Now we have the Crimea. Recently, when a coup d’etat ousted the Ukraine’s staunchly pro-Russian President, what did Vladimir Putin do? Did he abandon a long-time ally to a street mob? Did he bow to the “inevitable” expansion of the European Union? Did he allow military assets vital to his nation’s defense to fall into the hands of a hostile regime and their foreign patrons? No, no, and hell no! But neither did he push the world into a wider calamity. Once again President Putin’s actions were as intelligent as they were resolute. After moving quickly to secure his nation’s military assets as well as make it clear to the lesser leaders of the world that Russian interests WILL be put first in the Ukraine, President Putin began his characteristic efforts to defuse this crisis. President Putin’s actions were decisive, forceful, and focused on Russia’s interests. One should be not surprised at the Russian hegemony in the region since culture, history, traditions, and military assets of the Russian Federations are at stake.
Whereas the Western community is now up in arms trying to figure out how to deal with what is a policy disaster, the Crimean Parliament swooped in and called for a referendum to move back to Mother Russia. Everyone forgets that Crimea even being part of the Ukraine is only a recent phenomenon, dating from the collapse of the Soviet Union in 1991. I guess the natives are bit tired of others playing with their customary rights of self-determination and of the demo-crazy-ness of the Western NATO approach to the Ukrainian experiment in democracy. No Action, Talk Only. We must expect an exciting month of March since the region was semi-autonomous even under Ukrainian rule and now it wants to set the record right. Does Russia have a hand in all of this? You betcha. But then that is the price of playing with the grownups.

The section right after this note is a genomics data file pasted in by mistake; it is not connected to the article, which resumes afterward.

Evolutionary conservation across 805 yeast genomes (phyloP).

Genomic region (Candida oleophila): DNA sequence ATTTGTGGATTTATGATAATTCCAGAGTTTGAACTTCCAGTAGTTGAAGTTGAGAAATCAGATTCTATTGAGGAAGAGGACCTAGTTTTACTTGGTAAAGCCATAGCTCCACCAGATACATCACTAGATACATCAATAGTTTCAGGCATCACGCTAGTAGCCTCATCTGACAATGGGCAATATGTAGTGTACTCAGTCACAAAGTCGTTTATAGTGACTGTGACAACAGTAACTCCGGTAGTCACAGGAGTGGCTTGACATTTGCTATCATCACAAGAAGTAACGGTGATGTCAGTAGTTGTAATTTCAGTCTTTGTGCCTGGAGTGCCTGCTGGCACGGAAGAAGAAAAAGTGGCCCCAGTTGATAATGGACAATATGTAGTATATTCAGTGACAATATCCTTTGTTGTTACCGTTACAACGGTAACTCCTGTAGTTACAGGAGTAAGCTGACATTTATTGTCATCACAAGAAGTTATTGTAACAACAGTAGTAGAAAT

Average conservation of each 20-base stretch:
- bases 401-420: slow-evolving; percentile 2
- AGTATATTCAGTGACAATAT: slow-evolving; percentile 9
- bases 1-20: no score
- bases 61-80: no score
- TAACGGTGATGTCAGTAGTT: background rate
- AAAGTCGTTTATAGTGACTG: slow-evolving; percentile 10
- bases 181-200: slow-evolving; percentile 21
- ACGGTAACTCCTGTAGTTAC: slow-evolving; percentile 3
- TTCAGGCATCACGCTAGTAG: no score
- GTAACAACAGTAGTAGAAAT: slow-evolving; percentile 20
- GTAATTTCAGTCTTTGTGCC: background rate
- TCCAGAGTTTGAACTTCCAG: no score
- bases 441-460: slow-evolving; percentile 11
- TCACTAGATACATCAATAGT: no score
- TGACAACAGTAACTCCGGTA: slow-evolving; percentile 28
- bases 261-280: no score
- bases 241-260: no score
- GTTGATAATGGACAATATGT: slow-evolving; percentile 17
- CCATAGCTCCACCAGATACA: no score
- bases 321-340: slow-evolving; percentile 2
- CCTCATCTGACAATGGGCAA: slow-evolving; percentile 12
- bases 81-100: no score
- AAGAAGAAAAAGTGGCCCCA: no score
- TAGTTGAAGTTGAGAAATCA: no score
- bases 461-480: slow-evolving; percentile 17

President Obama’s immediate response to President Putin’s actions in Crimea was to telephone him and tell him the US would stop preparing for the upcoming G-8 Summit in Sochi. He didn’t say the US would not be going; just that it would stop preparing. I’ll bet that threat scared the heck out of President Putin! Then, Secretary of State John “swift boat” Kerry fumed on a Sunday morning news show that, “Russia is in violation of its obligations under the UN charter, under the Helsinki Final Act. It’s in violation of its obligations under the 1994 Budapest agreement.” President Obama then deployed Secretary Kerry to Kiev, where he characterized the Russian invasion as not the act of somebody who is strong; rather that it was the “act of somebody who is acting out of weakness.” Huh? Remember, this is the same John Kerry who has a string of diplomatic triumphs behind him, including alienating Egypt’s new military-backed government, negotiating the aforementioned failed Syrian chemical weapons accord, and agreeing to give Iran six more months to maybe, just maybe, think about possibly agreeing to maybe stop its nuclear weapons program.